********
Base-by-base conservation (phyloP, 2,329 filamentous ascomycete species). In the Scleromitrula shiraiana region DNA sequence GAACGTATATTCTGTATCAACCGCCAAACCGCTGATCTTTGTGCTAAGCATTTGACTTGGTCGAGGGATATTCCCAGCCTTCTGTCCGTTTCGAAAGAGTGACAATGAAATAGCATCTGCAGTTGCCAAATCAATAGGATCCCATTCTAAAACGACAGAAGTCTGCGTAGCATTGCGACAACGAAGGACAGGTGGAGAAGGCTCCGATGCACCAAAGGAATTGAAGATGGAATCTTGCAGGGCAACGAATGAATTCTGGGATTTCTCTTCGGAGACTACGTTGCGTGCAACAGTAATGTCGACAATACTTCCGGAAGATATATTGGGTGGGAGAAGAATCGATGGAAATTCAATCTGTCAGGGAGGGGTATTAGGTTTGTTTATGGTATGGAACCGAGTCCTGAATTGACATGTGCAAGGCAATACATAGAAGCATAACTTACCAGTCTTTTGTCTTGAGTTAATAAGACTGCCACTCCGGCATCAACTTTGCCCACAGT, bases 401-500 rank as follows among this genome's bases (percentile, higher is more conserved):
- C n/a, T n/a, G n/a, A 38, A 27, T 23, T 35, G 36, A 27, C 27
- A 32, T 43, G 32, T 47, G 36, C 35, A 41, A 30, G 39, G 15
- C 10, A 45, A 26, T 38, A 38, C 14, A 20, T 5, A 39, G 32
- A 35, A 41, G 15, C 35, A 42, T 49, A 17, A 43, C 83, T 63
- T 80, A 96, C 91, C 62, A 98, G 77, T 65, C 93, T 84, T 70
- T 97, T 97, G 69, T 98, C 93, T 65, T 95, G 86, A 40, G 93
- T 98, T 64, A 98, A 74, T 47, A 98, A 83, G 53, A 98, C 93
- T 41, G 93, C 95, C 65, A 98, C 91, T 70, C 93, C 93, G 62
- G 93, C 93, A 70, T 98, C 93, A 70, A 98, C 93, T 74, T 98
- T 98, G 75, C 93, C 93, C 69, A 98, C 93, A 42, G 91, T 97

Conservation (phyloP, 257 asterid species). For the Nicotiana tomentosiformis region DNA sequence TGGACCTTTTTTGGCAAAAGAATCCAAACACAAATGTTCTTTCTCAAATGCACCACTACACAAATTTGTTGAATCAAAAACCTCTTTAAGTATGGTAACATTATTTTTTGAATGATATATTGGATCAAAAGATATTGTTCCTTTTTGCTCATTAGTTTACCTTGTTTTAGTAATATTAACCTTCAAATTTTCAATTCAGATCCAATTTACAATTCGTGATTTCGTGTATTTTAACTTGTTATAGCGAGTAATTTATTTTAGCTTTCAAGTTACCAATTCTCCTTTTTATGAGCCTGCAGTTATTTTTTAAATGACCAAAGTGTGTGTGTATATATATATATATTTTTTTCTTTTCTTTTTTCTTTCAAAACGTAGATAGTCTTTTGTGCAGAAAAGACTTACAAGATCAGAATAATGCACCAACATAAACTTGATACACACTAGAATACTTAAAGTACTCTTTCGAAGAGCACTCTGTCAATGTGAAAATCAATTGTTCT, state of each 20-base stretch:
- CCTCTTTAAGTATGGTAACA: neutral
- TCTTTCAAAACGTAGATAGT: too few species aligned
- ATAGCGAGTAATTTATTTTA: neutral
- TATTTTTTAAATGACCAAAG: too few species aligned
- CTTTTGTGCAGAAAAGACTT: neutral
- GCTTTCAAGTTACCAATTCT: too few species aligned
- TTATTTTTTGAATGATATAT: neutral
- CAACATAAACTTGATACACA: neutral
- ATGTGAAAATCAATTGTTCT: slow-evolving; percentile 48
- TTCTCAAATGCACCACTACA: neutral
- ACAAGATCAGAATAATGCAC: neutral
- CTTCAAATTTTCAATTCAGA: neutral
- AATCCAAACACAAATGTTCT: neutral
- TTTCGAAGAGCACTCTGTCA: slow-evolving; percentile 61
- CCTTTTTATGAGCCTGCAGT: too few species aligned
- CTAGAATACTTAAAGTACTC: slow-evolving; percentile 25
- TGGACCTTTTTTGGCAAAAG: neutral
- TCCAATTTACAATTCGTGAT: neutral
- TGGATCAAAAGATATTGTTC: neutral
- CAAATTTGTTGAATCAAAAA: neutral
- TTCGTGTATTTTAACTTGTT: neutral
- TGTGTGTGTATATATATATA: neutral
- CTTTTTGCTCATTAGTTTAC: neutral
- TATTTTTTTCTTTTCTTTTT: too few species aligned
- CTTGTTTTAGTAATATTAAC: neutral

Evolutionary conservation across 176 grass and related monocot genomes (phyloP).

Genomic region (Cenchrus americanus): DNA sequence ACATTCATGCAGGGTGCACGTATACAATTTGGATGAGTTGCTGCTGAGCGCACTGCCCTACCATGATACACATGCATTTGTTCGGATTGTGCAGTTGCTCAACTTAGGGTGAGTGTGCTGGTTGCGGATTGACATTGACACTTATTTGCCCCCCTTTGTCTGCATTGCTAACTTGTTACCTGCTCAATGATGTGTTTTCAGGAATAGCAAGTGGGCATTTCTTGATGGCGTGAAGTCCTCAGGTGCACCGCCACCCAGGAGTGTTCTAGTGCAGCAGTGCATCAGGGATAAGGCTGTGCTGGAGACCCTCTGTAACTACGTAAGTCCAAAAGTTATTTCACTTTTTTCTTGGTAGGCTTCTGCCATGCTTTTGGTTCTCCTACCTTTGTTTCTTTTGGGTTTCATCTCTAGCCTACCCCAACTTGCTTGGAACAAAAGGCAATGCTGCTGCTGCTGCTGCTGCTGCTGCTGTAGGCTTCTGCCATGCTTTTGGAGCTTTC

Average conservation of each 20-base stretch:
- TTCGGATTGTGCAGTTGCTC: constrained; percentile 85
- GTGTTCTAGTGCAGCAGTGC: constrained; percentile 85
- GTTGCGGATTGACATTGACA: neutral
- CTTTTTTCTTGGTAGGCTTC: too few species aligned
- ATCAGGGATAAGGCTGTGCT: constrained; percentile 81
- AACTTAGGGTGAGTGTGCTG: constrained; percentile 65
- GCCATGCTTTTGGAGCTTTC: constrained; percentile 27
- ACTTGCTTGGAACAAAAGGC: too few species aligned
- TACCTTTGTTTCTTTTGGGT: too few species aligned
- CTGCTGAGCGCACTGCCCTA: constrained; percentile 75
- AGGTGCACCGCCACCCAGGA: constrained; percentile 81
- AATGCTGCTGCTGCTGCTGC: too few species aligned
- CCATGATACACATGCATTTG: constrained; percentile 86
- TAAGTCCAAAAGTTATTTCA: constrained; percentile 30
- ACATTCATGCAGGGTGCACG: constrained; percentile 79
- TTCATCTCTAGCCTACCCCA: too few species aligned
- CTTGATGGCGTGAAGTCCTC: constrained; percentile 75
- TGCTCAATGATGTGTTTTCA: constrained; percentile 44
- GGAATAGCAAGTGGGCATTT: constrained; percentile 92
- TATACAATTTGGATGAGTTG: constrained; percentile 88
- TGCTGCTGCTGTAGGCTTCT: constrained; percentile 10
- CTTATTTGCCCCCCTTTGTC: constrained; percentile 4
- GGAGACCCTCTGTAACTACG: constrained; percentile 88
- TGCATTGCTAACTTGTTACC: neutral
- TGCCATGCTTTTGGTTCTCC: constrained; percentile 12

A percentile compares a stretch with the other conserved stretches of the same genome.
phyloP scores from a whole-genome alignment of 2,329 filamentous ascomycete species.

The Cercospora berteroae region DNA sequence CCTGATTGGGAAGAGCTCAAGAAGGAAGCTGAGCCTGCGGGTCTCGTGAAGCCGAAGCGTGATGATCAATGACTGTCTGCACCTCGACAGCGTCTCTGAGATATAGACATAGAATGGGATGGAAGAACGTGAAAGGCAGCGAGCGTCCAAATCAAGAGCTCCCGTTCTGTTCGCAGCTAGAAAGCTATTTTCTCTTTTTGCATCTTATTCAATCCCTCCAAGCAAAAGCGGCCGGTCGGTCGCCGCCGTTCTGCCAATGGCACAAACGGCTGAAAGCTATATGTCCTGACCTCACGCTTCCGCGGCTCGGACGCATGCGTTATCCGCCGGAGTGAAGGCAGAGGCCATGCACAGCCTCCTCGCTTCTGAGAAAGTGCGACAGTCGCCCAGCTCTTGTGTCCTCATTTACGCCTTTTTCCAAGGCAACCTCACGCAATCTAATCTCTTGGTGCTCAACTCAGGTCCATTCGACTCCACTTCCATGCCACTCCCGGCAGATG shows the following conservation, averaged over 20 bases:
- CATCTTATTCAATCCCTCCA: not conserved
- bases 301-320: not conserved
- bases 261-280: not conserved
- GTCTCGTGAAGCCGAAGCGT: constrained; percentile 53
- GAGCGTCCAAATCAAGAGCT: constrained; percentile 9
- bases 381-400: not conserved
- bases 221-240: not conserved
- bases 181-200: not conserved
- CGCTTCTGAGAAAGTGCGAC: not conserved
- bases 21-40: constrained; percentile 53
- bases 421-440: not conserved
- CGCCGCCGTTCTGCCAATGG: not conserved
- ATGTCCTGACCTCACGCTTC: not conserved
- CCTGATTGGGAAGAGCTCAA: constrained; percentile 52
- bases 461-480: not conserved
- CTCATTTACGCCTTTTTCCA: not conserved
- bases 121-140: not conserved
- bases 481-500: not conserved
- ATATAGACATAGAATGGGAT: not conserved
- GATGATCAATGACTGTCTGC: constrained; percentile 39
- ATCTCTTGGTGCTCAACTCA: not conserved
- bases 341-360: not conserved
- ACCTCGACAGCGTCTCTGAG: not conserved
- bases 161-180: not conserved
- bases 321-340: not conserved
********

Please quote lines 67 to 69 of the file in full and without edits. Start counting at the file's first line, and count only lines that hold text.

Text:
phyloP scores from a whole-genome alignment of 2,329 filamentous ascomycete species.

The Cercospora berteroae region DNA sequence CCTGATTGGGAAGAGCTCAAGAAGGAAGCTGAGCCTGCGGGTCTCGTGAAGCCGAAGCGTGATGATCAATGACTGTCTGCACCTCGACAGCGTCTCTGAGATATAGACATAGAATGGGATGGAAGAACGTGAAAGGCAGCGAGCGTCCAAATCAAGAGCTCCCGTTCTGTTCGCAGCTAGAAAGCTATTTTCTCTTTTTGCATCTTATTCAATCCCTCCAAGCAAAAGCGGCCGGTCGGTCGCCGCCGTTCTGCCAATGGCACAAACGGCTGAAAGCTATATGTCCTGACCTCACGCTTCCGCGGCTCGGACGCATGCGTTATCCGCCGGAGTGAAGGCAGAGGCCATGCACAGCCTCCTCGCTTCTGAGAAAGTGCGACAGTCGCCCAGCTCTTGTGTCCTCATTTACGCCTTTTTCCAAGGCAACCTCACGCAATCTAATCTCTTGGTGCTCAACTCAGGTCCATTCGACTCCACTTCCATGCCACTCCCGGCAGATG shows the following conservation, averaged over 20 bases:
- CATCTTATTCAATCCCTCCA: not conserved